Needlework, Finishing, Designing, Quilting, Some Discoveries and Adventures in Stitching from Windy Ridge Designs

Thursday, June 25, 2009

Blackberry Truffle Tuffet

You may have seen the pincushion competion Grand Prize Winner for Piecework Magazine in their July/August 2008 issue (vol. XVI, No. 4); Sharlotte DeVere of Leechburg, PA (see The Queen Stitch blog) won with her gorgeous "Raspberry Truffle Tuffet". As a follow-up, in their November/December 2008 (vol. XVI, No. 6) Piecework presented Sharlotte's "Blackberry Truffle Tuffet" with instructions. What made me think I could do it, I don't know. However, I thought it was one of the most gorgeous things I'd ever seen. It made my mouthe water like my home made blackberry jelly does! The instructions were very clear and extremely well illustrated. Some substitutions were made and I noticed on the back of her raspberry, she had a flower which was not on the blackberry. I assumed the same technique was used as for the leaves and added the flower to my biscornu.
Shopped long and hard to find that amethyst colored Swarovski crystal that's on the top.

Monday, June 22, 2009

First Time Rug Hooking

Last summer I took a class with Susan Feller at her idyllic place in the mountains. I thought she was an excellent teacher - hands off enough to let you feel like you were actually doing something yourself - and hovering enough to make sure you were actually getting it. The project she started us with was four coasters. I nearly finished the first one while I was there. Came home and let things sit until March/April when I decided to finally finish them. Now I'm in the process of finishing the edges. One down; maybe I'll be done by next March/April?

Prairie Schooler "Christmas Day" modified

I had purchased this frame on sale. It was dark green and U-G-L-Y ugly. So, I got this goop at the craft store, smooged it on with my fingers and let it dry. Then, painted the whole thing with pearl white acrylic paint. Now I had a "snow" frame that of course required a snowy cross stitch. I had purchased Prairie Schooler's "Christmas Day" to eventually do for my oldest son. But, looking at it, I could see where I could do a little piece from the larger design. The modifications take place in the foreground with the words, rabbits and snowman.

The Goodwill Jacket Pillow

My friend Betty regularly haunts the aisles of the Goodwill, Salvation Army, and hospice shop. We got together one day and she hands me a jacket saying she'd seen it and just knew I could make something out of it. And I did. Closed up the front opening (buttons and all), turned it wrong side out and sewed as big a rectangle as I could between the sleeve openings and neckline; then turned it right side out. Stuffed it and sewed the hem closed. Betty thought that I'd really like the pioneer theme. And I do. I just keep trying to figure out how the lute playing Renaissance guy who is apparently singing to Rapunzel in the castle comes into the story. I guess instead of being pioneers the people in the wagons could be gypsies. Any thoughts?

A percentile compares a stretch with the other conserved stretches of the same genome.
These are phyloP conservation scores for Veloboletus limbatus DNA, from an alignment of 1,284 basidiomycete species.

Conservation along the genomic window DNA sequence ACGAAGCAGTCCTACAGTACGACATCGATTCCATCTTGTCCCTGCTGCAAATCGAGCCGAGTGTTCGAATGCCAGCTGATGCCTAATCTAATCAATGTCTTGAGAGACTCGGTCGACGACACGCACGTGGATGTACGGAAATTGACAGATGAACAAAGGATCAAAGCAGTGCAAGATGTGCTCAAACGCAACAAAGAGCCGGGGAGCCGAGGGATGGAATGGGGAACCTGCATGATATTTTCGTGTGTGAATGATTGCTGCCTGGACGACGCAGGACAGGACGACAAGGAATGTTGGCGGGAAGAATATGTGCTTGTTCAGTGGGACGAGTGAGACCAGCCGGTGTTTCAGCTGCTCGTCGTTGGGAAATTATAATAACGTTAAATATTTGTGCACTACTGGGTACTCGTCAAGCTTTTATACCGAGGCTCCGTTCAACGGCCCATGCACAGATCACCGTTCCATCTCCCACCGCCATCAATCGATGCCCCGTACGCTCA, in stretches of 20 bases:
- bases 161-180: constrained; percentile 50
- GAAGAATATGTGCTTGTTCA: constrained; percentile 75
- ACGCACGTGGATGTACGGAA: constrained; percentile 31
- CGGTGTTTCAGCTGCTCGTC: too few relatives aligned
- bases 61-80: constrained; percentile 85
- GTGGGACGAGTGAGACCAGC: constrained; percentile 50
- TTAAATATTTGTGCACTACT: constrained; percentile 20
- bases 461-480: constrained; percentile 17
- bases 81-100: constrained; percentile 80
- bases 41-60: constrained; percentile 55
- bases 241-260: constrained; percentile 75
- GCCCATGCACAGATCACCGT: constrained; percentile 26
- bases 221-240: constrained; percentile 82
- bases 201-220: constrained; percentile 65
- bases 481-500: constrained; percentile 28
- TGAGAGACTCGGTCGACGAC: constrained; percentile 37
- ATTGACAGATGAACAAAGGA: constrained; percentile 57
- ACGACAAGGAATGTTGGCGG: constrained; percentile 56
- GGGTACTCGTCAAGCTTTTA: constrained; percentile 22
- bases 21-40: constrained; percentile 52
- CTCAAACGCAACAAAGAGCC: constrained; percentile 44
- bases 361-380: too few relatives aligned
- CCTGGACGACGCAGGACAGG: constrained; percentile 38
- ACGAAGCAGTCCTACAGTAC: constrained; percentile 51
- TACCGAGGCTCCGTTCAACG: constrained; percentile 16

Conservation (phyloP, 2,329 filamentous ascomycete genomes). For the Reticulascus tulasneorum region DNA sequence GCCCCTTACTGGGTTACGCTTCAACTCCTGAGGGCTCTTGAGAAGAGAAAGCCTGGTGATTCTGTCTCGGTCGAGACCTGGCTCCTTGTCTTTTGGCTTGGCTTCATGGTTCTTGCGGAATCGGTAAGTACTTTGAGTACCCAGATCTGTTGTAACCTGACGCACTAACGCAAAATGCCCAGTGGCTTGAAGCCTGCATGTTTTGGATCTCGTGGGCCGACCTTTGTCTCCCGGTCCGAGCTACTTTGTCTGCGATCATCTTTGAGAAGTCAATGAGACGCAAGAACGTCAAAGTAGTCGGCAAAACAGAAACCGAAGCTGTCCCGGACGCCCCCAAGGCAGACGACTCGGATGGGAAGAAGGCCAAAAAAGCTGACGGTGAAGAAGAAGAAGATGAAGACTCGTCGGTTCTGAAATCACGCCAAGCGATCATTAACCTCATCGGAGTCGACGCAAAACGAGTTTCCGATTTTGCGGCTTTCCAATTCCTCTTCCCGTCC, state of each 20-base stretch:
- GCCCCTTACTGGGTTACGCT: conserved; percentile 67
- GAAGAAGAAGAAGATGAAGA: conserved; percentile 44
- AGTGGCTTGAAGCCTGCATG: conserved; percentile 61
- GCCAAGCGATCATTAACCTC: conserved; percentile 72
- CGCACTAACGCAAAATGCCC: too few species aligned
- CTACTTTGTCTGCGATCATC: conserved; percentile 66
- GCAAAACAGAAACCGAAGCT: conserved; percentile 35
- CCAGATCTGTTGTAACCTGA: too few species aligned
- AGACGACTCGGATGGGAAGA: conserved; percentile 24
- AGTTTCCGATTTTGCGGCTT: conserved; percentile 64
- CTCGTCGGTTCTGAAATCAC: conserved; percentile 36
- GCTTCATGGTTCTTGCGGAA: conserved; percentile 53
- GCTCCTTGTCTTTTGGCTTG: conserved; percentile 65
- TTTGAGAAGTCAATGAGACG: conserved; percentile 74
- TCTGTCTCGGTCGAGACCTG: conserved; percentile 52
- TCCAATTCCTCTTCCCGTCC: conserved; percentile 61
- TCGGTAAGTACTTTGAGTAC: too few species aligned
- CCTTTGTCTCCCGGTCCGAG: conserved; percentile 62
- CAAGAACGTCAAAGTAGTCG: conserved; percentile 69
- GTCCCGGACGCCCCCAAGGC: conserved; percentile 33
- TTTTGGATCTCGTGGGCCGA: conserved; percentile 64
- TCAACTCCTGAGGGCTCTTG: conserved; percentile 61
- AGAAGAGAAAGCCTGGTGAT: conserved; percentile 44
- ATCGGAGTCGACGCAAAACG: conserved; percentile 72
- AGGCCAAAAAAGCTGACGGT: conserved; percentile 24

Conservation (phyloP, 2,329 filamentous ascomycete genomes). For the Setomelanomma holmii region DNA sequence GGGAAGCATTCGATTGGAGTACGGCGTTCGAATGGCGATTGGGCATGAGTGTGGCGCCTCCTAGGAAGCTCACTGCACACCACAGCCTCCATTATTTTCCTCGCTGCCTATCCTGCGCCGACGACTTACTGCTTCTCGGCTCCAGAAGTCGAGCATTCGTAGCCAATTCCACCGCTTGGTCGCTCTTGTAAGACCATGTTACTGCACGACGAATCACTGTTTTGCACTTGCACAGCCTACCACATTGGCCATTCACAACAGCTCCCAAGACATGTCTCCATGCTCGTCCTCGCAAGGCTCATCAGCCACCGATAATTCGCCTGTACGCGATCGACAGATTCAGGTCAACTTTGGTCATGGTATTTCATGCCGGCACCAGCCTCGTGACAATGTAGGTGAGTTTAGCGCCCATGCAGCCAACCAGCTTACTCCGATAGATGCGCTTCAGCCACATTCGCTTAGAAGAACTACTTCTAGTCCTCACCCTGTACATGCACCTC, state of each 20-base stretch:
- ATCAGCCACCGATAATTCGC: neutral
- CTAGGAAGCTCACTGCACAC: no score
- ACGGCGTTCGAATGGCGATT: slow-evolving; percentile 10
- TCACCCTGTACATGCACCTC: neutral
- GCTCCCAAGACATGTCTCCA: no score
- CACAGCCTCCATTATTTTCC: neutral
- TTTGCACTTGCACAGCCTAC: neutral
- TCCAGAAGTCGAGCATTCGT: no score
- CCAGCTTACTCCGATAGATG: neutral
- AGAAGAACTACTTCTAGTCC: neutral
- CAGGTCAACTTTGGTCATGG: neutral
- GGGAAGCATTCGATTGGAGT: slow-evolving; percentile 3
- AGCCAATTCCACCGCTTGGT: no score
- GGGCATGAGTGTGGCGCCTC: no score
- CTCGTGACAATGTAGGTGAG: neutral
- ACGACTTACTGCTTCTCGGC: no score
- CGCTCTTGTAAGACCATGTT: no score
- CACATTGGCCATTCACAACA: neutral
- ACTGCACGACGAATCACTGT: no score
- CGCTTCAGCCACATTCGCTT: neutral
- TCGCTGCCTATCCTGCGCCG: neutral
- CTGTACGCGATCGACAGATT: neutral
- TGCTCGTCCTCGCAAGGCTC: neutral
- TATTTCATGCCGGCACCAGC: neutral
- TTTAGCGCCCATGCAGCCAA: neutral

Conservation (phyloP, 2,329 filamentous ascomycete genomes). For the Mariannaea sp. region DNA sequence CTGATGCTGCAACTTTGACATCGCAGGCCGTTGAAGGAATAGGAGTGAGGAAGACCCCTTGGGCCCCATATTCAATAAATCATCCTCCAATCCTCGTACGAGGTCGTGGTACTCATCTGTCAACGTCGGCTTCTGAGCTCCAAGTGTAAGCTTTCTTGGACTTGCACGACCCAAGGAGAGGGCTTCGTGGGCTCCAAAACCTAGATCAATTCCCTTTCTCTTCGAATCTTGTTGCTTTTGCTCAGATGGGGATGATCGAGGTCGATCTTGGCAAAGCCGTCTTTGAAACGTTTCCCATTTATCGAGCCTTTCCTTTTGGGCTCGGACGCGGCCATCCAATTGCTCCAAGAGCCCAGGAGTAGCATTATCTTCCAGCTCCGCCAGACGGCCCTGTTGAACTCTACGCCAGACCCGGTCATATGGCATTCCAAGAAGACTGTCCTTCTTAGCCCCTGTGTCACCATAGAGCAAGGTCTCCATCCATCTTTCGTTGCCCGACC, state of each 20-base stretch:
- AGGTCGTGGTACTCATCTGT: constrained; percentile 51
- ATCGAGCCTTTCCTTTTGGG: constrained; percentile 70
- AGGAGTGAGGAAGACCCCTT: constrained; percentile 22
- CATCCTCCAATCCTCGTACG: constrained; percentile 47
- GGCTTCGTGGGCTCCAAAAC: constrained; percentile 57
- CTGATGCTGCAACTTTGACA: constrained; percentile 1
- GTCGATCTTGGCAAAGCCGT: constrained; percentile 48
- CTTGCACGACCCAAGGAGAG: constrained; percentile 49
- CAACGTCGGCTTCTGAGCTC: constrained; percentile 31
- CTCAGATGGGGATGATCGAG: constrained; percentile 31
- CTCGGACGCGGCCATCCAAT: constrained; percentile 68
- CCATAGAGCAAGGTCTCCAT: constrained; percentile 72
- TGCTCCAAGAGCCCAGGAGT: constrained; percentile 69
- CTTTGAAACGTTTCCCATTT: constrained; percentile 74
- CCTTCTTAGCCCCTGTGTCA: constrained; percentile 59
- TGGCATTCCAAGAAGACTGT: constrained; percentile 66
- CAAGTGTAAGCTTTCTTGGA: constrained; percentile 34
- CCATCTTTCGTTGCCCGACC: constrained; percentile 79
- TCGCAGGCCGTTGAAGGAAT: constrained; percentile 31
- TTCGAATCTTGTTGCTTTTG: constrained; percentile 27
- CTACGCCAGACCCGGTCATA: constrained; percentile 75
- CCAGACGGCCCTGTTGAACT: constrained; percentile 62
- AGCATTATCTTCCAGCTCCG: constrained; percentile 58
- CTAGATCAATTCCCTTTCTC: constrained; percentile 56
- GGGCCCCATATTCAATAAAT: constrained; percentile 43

Tokens of Friendship and Love

I'm stitching this Ellen Chester design on 32 count "Maple Sugar" from Lakeside using Gloriana Silk "Midnight" Princess Pearle. Unfortunately, one twist of 20 yeards was not enough to finish and now I'm having some trouble finding more. I have rolled up and begun a new sampler using Crescent's Belle Soie "Blue Lagoon". Both are beautiful shades of deep, dark blue.

Cathedral Windows Table Runner

Year ago I found the instruction for easy Cathedral Windows in an Austrailian quilting magazine. And they really are easy. It's a bit like oragami with the sewing machine. While I started enthusiastically, I did get tired of it and moved on to other things. Recently I pulled it out of the closet and decided to finish it up. Above is what the windows look like when they've been hand stitched. I used a Benartex white on white for the base (you sew that first on the machine) and reproduction Depression prints for the windows (you sew those by hand).

When you have the base all sewn together, it looks like the right side here.
The square of fabric is set on top and then . . .

Then you fold over the edge and hand stitch it down in a curved shape; the folded fabric just sort of naturally forms the curve.

Bird's Nest Quilt

This UFO has been sitting in my closet for at least a hundred years. I made it in a class I took. Then I machine quilted it. When I had no idea what I was doing and it was really bad. So I set it aside. For a long time. I've pulled it out and am picking out all that bad quilting. I will either do it again myself or grow a brain and have the quilter do it for me.

Sunday, June 21, 2009

Prairie Schooler - Home Sweet Home

This piece is stitched on Tula, 10 count, using Caron "Watercolors" fibers. I completely changed the colorway from the original Booklet 131, "Home Words" by Prairie Schooler. This will be framed and hang over the main doorway out of my main room. I first did this Tula/Watercolors switcheroo on the PS "Good St. Nick". Watercolors have that same overdyed look that's so popular now and a silky sheen too. I had to use the Tula to get a weave large enough to accomodate the thicker strand of Watercolors though.

Prairie Schooler - Red Sky